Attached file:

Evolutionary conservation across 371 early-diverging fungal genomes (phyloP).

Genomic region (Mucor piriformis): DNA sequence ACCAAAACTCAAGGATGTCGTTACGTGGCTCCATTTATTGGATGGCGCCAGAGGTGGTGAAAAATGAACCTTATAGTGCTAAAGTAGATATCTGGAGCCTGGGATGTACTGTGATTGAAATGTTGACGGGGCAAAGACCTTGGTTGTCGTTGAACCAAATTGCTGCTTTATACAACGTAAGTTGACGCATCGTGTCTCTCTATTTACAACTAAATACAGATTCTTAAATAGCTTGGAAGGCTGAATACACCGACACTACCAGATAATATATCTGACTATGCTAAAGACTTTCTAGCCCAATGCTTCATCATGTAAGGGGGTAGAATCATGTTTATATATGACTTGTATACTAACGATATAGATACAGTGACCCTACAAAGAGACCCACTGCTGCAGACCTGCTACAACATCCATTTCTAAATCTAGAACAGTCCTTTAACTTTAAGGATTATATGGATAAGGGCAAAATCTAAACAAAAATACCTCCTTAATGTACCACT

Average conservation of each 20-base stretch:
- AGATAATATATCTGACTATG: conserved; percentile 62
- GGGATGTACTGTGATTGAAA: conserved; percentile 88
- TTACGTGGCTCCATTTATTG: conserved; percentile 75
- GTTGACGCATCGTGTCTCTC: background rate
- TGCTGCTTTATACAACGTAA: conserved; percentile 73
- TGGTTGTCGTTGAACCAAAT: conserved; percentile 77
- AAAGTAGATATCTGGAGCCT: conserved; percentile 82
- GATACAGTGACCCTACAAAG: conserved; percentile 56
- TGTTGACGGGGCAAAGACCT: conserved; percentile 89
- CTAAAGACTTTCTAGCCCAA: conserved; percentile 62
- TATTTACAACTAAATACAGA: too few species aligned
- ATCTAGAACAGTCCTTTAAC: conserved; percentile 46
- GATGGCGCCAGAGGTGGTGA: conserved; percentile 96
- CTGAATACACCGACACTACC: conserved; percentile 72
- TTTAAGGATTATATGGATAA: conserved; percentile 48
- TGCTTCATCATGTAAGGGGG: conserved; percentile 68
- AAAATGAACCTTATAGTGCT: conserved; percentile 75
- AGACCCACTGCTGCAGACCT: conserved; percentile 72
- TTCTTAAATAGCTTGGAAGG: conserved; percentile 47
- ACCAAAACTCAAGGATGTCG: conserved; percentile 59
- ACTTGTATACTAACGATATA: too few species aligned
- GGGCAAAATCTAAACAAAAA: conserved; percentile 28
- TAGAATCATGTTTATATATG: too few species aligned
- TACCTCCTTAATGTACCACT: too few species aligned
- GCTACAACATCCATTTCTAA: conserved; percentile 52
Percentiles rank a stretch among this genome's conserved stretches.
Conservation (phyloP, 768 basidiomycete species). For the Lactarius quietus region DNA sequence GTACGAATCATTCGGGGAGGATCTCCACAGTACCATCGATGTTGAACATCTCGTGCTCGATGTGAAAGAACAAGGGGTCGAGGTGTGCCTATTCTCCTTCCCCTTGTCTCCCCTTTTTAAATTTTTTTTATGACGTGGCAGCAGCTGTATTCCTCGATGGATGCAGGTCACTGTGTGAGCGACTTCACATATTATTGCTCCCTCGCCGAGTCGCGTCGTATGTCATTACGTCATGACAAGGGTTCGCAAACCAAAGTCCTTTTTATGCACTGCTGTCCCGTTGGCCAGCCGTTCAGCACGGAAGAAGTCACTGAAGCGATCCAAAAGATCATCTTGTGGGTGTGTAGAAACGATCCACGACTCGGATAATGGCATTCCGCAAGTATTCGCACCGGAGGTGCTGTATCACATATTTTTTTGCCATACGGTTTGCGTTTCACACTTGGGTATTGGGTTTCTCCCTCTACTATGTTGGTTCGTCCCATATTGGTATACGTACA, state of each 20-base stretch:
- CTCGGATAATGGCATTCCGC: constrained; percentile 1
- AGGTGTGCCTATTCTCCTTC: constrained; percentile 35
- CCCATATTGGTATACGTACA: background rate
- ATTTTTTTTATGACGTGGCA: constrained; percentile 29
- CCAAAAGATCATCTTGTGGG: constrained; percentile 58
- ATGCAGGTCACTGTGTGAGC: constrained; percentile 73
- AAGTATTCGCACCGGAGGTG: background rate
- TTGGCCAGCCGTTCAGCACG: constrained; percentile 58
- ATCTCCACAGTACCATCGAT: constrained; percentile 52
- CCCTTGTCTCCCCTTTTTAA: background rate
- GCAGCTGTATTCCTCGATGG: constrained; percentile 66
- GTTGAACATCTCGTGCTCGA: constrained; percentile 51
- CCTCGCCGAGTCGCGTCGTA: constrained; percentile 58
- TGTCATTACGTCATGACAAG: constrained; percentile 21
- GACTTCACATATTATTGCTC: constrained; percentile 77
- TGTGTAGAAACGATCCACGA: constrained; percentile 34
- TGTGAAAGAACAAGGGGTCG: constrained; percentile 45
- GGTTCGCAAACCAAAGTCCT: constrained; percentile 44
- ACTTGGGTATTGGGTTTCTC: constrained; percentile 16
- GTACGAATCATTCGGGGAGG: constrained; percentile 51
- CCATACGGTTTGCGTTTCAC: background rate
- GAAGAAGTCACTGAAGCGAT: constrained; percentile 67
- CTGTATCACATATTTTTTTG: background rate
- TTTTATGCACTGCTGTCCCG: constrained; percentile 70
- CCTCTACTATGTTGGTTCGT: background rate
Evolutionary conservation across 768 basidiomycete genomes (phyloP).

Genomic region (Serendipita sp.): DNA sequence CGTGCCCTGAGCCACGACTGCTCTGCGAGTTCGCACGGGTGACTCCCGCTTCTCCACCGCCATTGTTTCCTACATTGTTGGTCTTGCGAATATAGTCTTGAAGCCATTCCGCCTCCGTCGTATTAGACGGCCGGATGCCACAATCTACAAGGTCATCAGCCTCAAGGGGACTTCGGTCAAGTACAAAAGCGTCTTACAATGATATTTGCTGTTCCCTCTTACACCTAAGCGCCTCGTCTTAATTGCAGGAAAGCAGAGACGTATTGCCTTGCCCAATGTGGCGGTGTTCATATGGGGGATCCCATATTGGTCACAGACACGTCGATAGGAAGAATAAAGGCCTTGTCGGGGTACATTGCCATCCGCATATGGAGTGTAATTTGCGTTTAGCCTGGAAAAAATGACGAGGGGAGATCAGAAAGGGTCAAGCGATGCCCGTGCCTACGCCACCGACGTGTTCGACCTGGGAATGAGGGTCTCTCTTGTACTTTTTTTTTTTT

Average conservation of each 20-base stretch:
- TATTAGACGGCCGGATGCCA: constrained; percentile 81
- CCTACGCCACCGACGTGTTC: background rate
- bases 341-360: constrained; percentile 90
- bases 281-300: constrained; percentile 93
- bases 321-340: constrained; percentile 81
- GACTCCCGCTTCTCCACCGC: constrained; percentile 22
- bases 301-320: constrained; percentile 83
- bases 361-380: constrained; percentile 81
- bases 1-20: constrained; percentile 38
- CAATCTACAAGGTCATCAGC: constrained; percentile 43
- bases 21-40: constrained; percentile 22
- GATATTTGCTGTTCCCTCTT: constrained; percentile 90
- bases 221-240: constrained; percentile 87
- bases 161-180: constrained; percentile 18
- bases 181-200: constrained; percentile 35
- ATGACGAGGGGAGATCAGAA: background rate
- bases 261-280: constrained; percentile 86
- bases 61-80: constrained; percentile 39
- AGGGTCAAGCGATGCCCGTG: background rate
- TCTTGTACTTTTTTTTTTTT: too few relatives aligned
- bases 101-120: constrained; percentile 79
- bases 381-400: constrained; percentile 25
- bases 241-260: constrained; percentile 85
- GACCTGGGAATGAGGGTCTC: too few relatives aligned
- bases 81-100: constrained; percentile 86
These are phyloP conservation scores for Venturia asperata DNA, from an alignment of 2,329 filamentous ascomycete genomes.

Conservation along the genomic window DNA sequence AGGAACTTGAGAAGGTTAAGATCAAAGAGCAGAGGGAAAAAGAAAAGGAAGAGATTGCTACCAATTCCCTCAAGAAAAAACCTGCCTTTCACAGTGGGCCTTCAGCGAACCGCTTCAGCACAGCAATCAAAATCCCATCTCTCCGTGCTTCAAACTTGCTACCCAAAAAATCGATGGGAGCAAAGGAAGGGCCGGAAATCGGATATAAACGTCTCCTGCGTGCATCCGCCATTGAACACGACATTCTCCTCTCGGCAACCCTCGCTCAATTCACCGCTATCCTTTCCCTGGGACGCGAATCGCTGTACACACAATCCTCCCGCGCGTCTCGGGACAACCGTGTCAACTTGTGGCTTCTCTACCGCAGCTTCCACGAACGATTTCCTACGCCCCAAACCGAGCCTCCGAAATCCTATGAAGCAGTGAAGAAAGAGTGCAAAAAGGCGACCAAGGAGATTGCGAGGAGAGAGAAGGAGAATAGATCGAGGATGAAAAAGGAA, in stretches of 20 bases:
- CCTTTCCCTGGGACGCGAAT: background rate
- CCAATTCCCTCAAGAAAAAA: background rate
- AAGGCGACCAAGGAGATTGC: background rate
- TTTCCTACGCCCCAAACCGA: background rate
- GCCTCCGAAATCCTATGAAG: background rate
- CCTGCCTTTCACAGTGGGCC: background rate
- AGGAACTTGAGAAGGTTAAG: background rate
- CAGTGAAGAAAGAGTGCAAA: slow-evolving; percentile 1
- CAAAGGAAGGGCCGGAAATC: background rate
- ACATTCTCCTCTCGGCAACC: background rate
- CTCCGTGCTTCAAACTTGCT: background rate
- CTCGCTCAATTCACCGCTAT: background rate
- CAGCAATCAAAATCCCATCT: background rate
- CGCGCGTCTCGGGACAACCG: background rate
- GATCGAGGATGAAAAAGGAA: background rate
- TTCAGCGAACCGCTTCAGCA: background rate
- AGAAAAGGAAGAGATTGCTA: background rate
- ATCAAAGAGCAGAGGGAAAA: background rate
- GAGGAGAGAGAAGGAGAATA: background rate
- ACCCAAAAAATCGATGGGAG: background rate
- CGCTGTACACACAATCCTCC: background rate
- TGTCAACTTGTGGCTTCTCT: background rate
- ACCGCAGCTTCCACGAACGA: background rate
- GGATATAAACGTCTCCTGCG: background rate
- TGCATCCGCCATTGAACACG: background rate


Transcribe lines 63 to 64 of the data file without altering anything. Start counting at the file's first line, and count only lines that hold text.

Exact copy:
- bases 321-340: constrained; percentile 81
- GACTCCCGCTTCTCCACCGC: constrained; percentile 22